Niara Thompson couldn’t shake her frustration as the Supreme Court debated President Joe Biden’s student debt cancellation. As she listened from the audience Tuesday, it all felt academic. There was a long discussion on the nuances of certain words. Justices asked lawyers to explore hypothetical scenarios.
For Thompson, none of it is hypothetical. A student at the University of Georgia, she grew up watching her parents struggle with student loans and will graduate with about $50,000 of her own student debt.
“It felt like people who could never understand why we would want something like this,” she said. “I wanted to be like, ‘Y’all don’t understand. Y’all are focusing on this, but there’s people out here who are struggling to find food for their families.'”
Much of the discussion in Tuesday’s hearing centered on whether states had the legal right to sue over Biden’s student loans plan. But the justices also were scrutinizing whether Biden had the authority to waive hundreds of billions of dollars in debt without the explicit approval of Congress, which decides how taxpayer money is spent.
It’s not unusual for Supreme Court cases to hang on legal technicalities, even in cases of great public interest. Yet to borrowers following Tuesday’s arguments, it felt isolating to hear such a personal subject reduced to legal language.
Opponents of the plan to wipe away debt held by millions of Americans have denounced it as an insult to those who have repaid their debt and to those who didn’t attend college.
Thompson was among a few dozen borrowers who camped out in drizzle overnight to get seats at the court for Tuesday’s hearing. Some of the court’s liberal justices sought several times to turn the arguments back to the people who would benefit from the program, pointing out their need for relief. In response, conservatives asked if those who passed up college should pay for those who borrowed money to attend.
For Thompson’s family, years of payments hang in the balance. Student loan payments have been on hold since the start of the pandemic, but they are set to restart 60 days after the court cases resolve — regardless of the outcome.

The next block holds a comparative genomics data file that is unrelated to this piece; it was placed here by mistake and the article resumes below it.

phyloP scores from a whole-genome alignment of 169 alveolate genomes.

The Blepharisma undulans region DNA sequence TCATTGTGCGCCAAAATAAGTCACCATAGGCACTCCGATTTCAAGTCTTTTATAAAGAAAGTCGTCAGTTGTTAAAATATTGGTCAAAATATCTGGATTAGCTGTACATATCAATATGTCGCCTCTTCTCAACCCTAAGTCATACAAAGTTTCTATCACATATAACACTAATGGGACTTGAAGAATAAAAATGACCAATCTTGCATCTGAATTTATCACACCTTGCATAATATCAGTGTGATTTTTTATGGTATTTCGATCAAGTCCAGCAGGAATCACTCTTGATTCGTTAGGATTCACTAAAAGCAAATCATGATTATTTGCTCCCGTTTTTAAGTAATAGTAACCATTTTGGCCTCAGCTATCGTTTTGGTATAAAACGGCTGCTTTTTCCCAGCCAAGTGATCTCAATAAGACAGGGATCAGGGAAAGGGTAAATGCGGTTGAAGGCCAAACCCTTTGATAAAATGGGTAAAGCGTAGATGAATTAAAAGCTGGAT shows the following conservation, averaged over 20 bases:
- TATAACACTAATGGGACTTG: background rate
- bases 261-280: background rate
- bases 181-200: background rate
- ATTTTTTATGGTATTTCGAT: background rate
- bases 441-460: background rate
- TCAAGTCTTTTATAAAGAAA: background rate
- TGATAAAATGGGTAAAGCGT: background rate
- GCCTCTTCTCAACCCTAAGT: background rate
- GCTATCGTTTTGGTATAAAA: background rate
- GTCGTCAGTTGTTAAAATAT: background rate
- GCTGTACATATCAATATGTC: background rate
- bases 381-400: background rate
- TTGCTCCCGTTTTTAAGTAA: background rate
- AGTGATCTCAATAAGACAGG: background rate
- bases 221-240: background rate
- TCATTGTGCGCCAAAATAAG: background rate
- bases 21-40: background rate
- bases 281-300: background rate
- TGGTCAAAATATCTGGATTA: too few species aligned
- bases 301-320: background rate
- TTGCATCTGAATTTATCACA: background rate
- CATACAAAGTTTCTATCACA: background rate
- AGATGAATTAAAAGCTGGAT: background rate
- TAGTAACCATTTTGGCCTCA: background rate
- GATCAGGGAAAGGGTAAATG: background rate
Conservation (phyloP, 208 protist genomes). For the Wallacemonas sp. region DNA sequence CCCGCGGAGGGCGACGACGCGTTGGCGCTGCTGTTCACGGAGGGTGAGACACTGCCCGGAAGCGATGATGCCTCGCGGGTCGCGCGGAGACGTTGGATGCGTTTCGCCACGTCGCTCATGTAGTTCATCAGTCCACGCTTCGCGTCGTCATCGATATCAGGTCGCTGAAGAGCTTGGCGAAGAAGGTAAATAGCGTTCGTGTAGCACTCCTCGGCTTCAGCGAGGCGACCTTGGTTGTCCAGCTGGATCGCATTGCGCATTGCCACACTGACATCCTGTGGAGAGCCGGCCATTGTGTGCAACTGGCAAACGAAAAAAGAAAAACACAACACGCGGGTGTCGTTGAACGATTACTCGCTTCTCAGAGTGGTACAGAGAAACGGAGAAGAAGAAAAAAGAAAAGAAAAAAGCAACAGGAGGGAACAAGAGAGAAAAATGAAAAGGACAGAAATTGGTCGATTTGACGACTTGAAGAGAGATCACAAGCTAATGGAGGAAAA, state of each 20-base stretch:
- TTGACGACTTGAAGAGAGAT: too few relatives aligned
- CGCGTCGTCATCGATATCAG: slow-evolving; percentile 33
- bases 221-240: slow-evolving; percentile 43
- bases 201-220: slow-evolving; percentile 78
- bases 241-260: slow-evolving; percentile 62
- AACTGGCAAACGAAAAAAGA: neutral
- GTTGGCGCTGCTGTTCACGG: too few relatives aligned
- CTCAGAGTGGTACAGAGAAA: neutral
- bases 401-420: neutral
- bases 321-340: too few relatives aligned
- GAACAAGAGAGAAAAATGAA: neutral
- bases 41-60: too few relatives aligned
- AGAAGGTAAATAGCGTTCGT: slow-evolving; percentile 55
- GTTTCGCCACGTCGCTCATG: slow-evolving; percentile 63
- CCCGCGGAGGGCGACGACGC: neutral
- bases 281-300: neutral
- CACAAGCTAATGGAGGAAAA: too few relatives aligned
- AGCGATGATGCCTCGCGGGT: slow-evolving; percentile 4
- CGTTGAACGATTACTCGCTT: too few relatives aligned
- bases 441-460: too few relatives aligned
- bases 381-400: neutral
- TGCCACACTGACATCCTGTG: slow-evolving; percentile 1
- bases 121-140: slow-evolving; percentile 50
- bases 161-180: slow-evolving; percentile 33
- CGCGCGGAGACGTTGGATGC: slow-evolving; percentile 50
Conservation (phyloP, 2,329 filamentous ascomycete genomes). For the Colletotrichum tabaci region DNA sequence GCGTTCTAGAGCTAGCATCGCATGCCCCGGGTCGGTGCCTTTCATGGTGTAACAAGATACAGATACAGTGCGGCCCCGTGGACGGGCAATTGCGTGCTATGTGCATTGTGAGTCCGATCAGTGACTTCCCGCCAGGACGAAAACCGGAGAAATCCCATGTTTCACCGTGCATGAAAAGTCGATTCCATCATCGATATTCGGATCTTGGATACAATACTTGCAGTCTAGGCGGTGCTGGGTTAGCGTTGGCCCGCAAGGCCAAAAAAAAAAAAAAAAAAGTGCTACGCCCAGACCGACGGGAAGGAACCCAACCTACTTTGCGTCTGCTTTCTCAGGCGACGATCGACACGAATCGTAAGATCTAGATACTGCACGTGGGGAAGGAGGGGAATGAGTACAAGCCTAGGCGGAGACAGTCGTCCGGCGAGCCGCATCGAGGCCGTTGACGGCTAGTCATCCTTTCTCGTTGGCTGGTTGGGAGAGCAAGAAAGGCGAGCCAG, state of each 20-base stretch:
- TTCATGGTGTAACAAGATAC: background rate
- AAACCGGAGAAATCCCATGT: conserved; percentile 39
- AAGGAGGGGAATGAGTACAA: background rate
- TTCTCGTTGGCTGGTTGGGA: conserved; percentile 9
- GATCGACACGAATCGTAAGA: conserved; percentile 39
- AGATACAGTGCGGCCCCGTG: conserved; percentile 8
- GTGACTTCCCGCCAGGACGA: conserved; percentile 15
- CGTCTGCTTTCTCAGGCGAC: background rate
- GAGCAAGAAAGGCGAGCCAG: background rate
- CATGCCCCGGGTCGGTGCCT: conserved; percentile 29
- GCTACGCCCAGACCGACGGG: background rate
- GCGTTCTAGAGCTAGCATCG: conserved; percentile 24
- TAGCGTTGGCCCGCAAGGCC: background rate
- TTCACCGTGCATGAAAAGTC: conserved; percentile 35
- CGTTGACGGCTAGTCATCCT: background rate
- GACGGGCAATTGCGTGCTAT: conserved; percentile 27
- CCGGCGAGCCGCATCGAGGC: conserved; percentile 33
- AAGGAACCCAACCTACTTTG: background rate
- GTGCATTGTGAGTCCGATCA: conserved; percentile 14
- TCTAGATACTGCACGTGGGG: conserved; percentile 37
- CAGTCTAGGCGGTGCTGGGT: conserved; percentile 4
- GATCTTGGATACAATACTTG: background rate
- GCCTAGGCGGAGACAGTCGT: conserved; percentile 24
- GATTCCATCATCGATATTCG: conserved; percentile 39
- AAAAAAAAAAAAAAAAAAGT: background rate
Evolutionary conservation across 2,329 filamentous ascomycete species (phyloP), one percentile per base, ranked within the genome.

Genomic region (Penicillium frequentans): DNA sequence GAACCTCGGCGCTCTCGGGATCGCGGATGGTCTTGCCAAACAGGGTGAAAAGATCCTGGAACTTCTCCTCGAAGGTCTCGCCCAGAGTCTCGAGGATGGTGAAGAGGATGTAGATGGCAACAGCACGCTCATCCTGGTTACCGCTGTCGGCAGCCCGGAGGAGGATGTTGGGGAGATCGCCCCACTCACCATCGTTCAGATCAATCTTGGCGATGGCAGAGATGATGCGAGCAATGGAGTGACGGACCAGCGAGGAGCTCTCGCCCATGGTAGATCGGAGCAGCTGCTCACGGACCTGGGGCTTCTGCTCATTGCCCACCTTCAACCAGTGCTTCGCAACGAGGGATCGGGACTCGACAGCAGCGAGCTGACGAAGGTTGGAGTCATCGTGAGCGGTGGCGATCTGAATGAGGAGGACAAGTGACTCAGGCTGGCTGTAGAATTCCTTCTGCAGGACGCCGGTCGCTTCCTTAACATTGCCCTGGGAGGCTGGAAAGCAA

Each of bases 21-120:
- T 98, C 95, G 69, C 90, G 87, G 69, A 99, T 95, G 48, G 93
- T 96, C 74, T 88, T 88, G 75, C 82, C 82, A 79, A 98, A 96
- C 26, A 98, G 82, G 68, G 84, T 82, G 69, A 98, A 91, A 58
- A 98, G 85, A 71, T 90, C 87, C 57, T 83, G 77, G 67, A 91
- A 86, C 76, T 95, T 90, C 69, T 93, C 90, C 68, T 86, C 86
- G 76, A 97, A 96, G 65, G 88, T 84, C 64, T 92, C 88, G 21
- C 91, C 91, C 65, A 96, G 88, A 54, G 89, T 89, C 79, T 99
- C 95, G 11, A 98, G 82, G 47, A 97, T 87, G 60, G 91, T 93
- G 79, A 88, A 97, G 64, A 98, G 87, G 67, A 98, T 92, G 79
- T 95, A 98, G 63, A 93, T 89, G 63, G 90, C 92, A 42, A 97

Thompson and her father are each eligible for $10,000 in relief, she said. It would move her a step closer to financial stability, Thompson said, and it would eliminate the rest of her dad’s loans.
“It just hurt my feelings a bit,” she said of Tuesday’s arguments. “I just want better for us, you know?”
The mood inside the court — quiet and ceremonious — was a contrast to the atmosphere outside as dozens of activists rallied in support of cancellation. Crowds chanted and listened to speeches from members of Congress, including Sen. Elizabeth Warren, D-Massachusetts, and Sen. Bernie Sanders, I-Vermont.
Advocates took to the podium to share stories about family sacrifices and life milestones deferred because of heavy student debt.
Ella Azoulay, a 26-year-old who lives in Washington, visited the rally to join the push for debt relief, which she calls a “family issue.” A 2018 graduate of New York University, Azoulay has $40,000 in student debt, while her dad has more than $400,000 taken out on behalf of her and her two siblings.
“I can’t really think about my future without thinking about this huge debt,” she said. “My dad has no plans to retire. He’s in his 60s and he has said for my whole life that he will never be able to retire. And that’s really upsetting to hear.”
During the hearing, liberal Justice Sonia Sotomayor said it would be a mistake for her fellow justices to take for themselves, instead of leaving it to education experts, “the right to decide how much aid to give” people who will struggle if the program is struck down.
Other justices also have shown a grasp of borrowers’ plight. Justice Clarence Thomas, the court’s staunchest conservative, has written about the “crushing weight” of his own student loans, which he paid off after reaching the nation’s highest court.
Kayla Smith, 22, joined Thompson at the overnight campout for a seat inside the court. A recent graduate of the University of Georgia, she said she also felt the discussion missed the bigger picture.
Smith’s mother borrowed more than $20,000 in federal Parent Plus loans to help her pay for college. Smith sees it as the result of a broken system that forces people into debt for a shot at social mobility.
“They were focused on small, minuscule details,” Smith, of Atlanta, said of the justices. “I even saw some of them laughing during the hearing, which was odd to me because people’s lives are being affected. It’s not a laughing matter to us, at least.”